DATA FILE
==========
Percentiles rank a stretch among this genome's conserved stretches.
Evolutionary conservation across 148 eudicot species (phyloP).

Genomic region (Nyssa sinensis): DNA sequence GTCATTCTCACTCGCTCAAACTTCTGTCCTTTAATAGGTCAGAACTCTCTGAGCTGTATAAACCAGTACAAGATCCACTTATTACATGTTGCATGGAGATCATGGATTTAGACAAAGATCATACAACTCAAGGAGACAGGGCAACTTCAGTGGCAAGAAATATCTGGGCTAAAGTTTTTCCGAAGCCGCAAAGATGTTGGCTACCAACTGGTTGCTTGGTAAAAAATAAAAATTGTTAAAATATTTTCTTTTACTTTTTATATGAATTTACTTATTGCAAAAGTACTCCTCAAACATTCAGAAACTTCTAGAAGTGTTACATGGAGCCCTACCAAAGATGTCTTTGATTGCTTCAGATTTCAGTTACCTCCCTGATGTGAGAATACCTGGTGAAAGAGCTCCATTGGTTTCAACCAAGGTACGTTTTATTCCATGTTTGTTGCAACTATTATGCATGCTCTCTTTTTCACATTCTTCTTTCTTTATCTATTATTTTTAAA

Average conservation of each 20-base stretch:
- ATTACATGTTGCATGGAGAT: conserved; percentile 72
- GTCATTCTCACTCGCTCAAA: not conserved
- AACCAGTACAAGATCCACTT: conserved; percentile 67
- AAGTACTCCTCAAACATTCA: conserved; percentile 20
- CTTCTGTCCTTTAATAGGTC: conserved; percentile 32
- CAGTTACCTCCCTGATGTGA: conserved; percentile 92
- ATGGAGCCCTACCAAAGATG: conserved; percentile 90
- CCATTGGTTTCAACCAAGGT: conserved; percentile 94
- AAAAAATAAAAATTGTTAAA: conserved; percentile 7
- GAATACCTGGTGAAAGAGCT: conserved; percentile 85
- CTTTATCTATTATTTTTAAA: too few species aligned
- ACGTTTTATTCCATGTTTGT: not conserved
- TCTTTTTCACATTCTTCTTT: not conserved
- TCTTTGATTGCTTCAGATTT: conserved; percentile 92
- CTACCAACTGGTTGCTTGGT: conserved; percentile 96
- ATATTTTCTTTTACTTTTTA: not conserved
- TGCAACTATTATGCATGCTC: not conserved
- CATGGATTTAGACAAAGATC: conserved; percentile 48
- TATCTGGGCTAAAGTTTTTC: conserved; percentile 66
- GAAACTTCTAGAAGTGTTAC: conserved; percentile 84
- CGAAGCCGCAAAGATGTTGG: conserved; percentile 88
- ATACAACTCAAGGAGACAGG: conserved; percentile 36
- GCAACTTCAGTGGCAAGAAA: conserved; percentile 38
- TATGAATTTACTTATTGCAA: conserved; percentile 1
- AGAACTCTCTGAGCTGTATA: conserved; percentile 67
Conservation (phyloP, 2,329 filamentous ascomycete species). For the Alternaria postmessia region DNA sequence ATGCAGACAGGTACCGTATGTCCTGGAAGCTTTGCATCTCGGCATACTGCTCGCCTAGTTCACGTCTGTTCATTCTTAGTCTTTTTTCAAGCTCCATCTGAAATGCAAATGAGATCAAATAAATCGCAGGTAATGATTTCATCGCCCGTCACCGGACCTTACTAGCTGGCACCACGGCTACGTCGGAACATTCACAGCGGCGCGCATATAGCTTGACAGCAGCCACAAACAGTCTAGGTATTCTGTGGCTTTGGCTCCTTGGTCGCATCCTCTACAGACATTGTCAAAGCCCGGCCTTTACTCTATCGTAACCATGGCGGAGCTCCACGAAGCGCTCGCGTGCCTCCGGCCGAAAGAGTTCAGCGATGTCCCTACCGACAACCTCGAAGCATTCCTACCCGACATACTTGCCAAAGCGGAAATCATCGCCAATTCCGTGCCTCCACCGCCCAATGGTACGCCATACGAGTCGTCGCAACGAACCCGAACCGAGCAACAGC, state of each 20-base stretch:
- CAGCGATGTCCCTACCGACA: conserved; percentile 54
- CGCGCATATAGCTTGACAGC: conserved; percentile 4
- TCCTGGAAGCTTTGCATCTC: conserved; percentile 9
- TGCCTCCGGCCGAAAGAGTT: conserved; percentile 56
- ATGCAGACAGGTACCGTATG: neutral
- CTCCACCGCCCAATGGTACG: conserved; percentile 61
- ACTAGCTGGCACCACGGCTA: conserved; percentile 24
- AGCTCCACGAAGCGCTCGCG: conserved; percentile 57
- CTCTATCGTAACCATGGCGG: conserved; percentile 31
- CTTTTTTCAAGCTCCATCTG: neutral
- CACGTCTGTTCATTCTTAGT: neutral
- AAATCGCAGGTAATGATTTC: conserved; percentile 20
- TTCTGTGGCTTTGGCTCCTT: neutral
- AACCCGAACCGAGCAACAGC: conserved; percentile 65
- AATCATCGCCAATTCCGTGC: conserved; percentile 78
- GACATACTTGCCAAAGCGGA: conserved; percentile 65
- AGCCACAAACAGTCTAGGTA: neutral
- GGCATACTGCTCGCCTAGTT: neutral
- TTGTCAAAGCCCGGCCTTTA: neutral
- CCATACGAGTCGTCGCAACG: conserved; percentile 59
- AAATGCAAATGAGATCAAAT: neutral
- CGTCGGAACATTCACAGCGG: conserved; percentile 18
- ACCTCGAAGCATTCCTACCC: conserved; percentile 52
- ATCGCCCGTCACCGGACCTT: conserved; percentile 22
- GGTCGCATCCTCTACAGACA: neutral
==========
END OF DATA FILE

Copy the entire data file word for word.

Percentiles rank a stretch among this genome's conserved stretches.
Evolutionary conservation across 148 eudicot species (phyloP).

Genomic region (Nyssa sinensis): DNA sequence GTCATTCTCACTCGCTCAAACTTCTGTCCTTTAATAGGTCAGAACTCTCTGAGCTGTATAAACCAGTACAAGATCCACTTATTACATGTTGCATGGAGATCATGGATTTAGACAAAGATCATACAACTCAAGGAGACAGGGCAACTTCAGTGGCAAGAAATATCTGGGCTAAAGTTTTTCCGAAGCCGCAAAGATGTTGGCTACCAACTGGTTGCTTGGTAAAAAATAAAAATTGTTAAAATATTTTCTTTTACTTTTTATATGAATTTACTTATTGCAAAAGTACTCCTCAAACATTCAGAAACTTCTAGAAGTGTTACATGGAGCCCTACCAAAGATGTCTTTGATTGCTTCAGATTTCAGTTACCTCCCTGATGTGAGAATACCTGGTGAAAGAGCTCCATTGGTTTCAACCAAGGTACGTTTTATTCCATGTTTGTTGCAACTATTATGCATGCTCTCTTTTTCACATTCTTCTTTCTTTATCTATTATTTTTAAA

Average conservation of each 20-base stretch:
- ATTACATGTTGCATGGAGAT: conserved; percentile 72
- GTCATTCTCACTCGCTCAAA: not conserved
- AACCAGTACAAGATCCACTT: conserved; percentile 67
- AAGTACTCCTCAAACATTCA: conserved; percentile 20
- CTTCTGTCCTTTAATAGGTC: conserved; percentile 32
- CAGTTACCTCCCTGATGTGA: conserved; percentile 92
- ATGGAGCCCTACCAAAGATG: conserved; percentile 90
- CCATTGGTTTCAACCAAGGT: conserved; percentile 94
- AAAAAATAAAAATTGTTAAA: conserved; percentile 7
- GAATACCTGGTGAAAGAGCT: conserved; percentile 85
- CTTTATCTATTATTTTTAAA: too few species aligned
- ACGTTTTATTCCATGTTTGT: not conserved
- TCTTTTTCACATTCTTCTTT: not conserved
- TCTTTGATTGCTTCAGATTT: conserved; percentile 92
- CTACCAACTGGTTGCTTGGT: conserved; percentile 96
- ATATTTTCTTTTACTTTTTA: not conserved
- TGCAACTATTATGCATGCTC: not conserved
- CATGGATTTAGACAAAGATC: conserved; percentile 48
- TATCTGGGCTAAAGTTTTTC: conserved; percentile 66
- GAAACTTCTAGAAGTGTTAC: conserved; percentile 84
- CGAAGCCGCAAAGATGTTGG: conserved; percentile 88
- ATACAACTCAAGGAGACAGG: conserved; percentile 36
- GCAACTTCAGTGGCAAGAAA: conserved; percentile 38
- TATGAATTTACTTATTGCAA: conserved; percentile 1
- AGAACTCTCTGAGCTGTATA: conserved; percentile 67
Conservation (phyloP, 2,329 filamentous ascomycete species). For the Alternaria postmessia region DNA sequence ATGCAGACAGGTACCGTATGTCCTGGAAGCTTTGCATCTCGGCATACTGCTCGCCTAGTTCACGTCTGTTCATTCTTAGTCTTTTTTCAAGCTCCATCTGAAATGCAAATGAGATCAAATAAATCGCAGGTAATGATTTCATCGCCCGTCACCGGACCTTACTAGCTGGCACCACGGCTACGTCGGAACATTCACAGCGGCGCGCATATAGCTTGACAGCAGCCACAAACAGTCTAGGTATTCTGTGGCTTTGGCTCCTTGGTCGCATCCTCTACAGACATTGTCAAAGCCCGGCCTTTACTCTATCGTAACCATGGCGGAGCTCCACGAAGCGCTCGCGTGCCTCCGGCCGAAAGAGTTCAGCGATGTCCCTACCGACAACCTCGAAGCATTCCTACCCGACATACTTGCCAAAGCGGAAATCATCGCCAATTCCGTGCCTCCACCGCCCAATGGTACGCCATACGAGTCGTCGCAACGAACCCGAACCGAGCAACAGC, state of each 20-base stretch:
- CAGCGATGTCCCTACCGACA: conserved; percentile 54
- CGCGCATATAGCTTGACAGC: conserved; percentile 4
- TCCTGGAAGCTTTGCATCTC: conserved; percentile 9
- TGCCTCCGGCCGAAAGAGTT: conserved; percentile 56
- ATGCAGACAGGTACCGTATG: neutral
- CTCCACCGCCCAATGGTACG: conserved; percentile 61
- ACTAGCTGGCACCACGGCTA: conserved; percentile 24
- AGCTCCACGAAGCGCTCGCG: conserved; percentile 57
- CTCTATCGTAACCATGGCGG: conserved; percentile 31
- CTTTTTTCAAGCTCCATCTG: neutral
- CACGTCTGTTCATTCTTAGT: neutral
- AAATCGCAGGTAATGATTTC: conserved; percentile 20
- TTCTGTGGCTTTGGCTCCTT: neutral
- AACCCGAACCGAGCAACAGC: conserved; percentile 65
- AATCATCGCCAATTCCGTGC: conserved; percentile 78
- GACATACTTGCCAAAGCGGA: conserved; percentile 65
- AGCCACAAACAGTCTAGGTA: neutral
- GGCATACTGCTCGCCTAGTT: neutral
- TTGTCAAAGCCCGGCCTTTA: neutral
- CCATACGAGTCGTCGCAACG: conserved; percentile 59
- AAATGCAAATGAGATCAAAT: neutral
- CGTCGGAACATTCACAGCGG: conserved; percentile 18
- ACCTCGAAGCATTCCTACCC: conserved; percentile 52
- ATCGCCCGTCACCGGACCTT: conserved; percentile 22
- GGTCGCATCCTCTACAGACA: neutral